Hull to Deck staples?? - SailNet Community

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Old 11-16-2008
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Hull to Deck staples??

Hello all,
I have a 1968 Sailstar Conquest 20, AKA Bristol Corinthian 20, that we are currently bringing back to life. The hull to deck joint is mechanically fastened with stainless steel staples. I've posted here in the past about removing the deck to recore from the bottom, and some have advised against that due to "hull flex". However, we will still have to remove the staples to reseal this joint, as some parts of it leak.

My question: what is the best way to mechanically refasten this joint? Should I attempt to drill holes to use SS bolts/nuts, or find some way to restaple this? I'm more inclined to move towards retrofitting with bolts/nuts, but I'm curious to your collective experiences or thoughts.

Thanks for any advice you can send to a novice restorer...

-Jack
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It's difficult to believe that the hull deck joint is "stapled".. some pictures and details on your boat's hull deck joint design would be helpful.

Some form of through-bolting, rather than "restapling" will be the ticket, but without more info it's hard to know where to start.
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Is the hull to deck flange an inboard flange, an outboard flange, or a shoebox design? You'll want to use 3M 5200 or wetted-out fiberglas mat to seal it, in addition to whatever mechanical means is used.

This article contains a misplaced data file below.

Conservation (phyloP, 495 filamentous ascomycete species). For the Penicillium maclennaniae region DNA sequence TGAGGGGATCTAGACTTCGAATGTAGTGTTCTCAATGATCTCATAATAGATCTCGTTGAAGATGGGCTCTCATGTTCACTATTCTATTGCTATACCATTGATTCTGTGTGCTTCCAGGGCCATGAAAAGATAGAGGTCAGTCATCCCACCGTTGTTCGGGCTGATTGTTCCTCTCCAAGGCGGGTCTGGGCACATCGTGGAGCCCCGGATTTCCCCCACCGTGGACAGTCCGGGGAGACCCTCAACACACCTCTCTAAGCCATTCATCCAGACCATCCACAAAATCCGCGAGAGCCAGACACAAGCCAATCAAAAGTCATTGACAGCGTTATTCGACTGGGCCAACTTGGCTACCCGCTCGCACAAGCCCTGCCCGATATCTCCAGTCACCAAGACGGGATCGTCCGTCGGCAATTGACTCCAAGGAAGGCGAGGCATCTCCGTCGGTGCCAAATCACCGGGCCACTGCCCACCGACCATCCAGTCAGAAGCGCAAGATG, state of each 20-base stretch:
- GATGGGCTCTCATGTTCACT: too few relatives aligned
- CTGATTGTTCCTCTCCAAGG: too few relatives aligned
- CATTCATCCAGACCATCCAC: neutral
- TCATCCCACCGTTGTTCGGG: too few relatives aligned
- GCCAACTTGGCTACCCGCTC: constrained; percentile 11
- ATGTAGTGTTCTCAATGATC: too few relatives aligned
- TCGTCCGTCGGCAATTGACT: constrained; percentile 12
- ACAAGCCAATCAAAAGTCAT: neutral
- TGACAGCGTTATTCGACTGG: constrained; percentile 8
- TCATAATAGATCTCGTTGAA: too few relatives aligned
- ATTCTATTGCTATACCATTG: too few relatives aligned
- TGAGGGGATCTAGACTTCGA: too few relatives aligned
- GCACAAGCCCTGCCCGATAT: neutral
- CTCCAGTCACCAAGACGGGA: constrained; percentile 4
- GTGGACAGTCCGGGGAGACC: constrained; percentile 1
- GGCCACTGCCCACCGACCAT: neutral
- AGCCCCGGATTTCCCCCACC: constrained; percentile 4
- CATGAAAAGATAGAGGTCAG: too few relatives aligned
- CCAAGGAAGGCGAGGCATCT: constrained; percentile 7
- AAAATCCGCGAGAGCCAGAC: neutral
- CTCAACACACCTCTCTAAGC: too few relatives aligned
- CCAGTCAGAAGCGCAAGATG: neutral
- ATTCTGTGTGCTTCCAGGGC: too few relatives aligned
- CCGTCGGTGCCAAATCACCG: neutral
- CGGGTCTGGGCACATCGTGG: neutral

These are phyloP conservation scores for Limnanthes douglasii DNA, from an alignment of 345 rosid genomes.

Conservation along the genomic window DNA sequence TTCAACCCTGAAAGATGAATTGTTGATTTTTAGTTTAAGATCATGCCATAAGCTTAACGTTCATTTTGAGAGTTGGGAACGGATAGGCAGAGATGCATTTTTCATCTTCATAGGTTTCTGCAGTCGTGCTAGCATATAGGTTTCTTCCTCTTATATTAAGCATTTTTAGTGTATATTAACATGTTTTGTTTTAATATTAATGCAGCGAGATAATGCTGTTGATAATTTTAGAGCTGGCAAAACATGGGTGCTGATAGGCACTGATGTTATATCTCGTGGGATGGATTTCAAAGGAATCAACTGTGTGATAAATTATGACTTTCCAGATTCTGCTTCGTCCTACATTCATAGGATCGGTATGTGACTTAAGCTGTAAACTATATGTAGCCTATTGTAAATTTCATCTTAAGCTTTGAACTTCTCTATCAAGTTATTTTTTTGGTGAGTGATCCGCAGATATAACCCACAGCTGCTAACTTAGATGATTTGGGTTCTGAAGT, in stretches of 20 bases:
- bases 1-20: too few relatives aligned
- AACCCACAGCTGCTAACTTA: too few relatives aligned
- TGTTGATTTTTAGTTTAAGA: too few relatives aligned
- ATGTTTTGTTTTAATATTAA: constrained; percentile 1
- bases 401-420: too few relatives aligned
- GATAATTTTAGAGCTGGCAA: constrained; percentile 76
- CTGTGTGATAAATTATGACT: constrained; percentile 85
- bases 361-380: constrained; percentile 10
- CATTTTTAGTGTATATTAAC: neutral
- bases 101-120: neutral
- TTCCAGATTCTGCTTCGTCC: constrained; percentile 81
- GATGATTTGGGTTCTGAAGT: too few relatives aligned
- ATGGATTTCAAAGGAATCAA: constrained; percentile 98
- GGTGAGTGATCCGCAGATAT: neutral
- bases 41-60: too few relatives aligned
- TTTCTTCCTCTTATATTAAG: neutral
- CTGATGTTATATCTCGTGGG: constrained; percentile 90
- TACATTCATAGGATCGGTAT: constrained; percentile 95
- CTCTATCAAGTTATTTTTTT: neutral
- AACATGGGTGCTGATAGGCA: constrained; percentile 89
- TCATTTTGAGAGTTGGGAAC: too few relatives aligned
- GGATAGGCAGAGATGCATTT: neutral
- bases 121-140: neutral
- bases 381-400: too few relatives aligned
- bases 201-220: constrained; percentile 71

There are two books that I'd recommend on these type projects:
Don Casey's Complete Illustrated Sailboat Maintenance Manual
The Elements of Boat Strength for builders, designers, and owners by Dave Gerr.
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Last edited by sailaway21; 11-16-2008 at 07:09 PM.
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I've run into that style flange a few times, for most of them I used small screws and nuts to reseal it.
Need to use (or at least I did!) the shortest possible capscrews you can, just enough sticking through to get the nut on, because the rubrail is a very tight fit. Think the screws I used were #6 and I used a LOT of them, staples were spaced about 6" apart and I used a screw at each hole. Use locktite because there realy isn't enough room to use a lock washer.

If the screws are too long then the rubrail goes on ok, but looks 'lumpy'

If you're using an adhesive caulk, you could get by with one capscrew per staple.

What I did on another boat was to use stainless steel roofing staples that matched the size of the originals, just pushed them through the holes and crimped them over.

Worked and never had a complaint on any of them, and the 'stapled' boat is still owned by a friend of mine, so I'm sure I'd hear about it.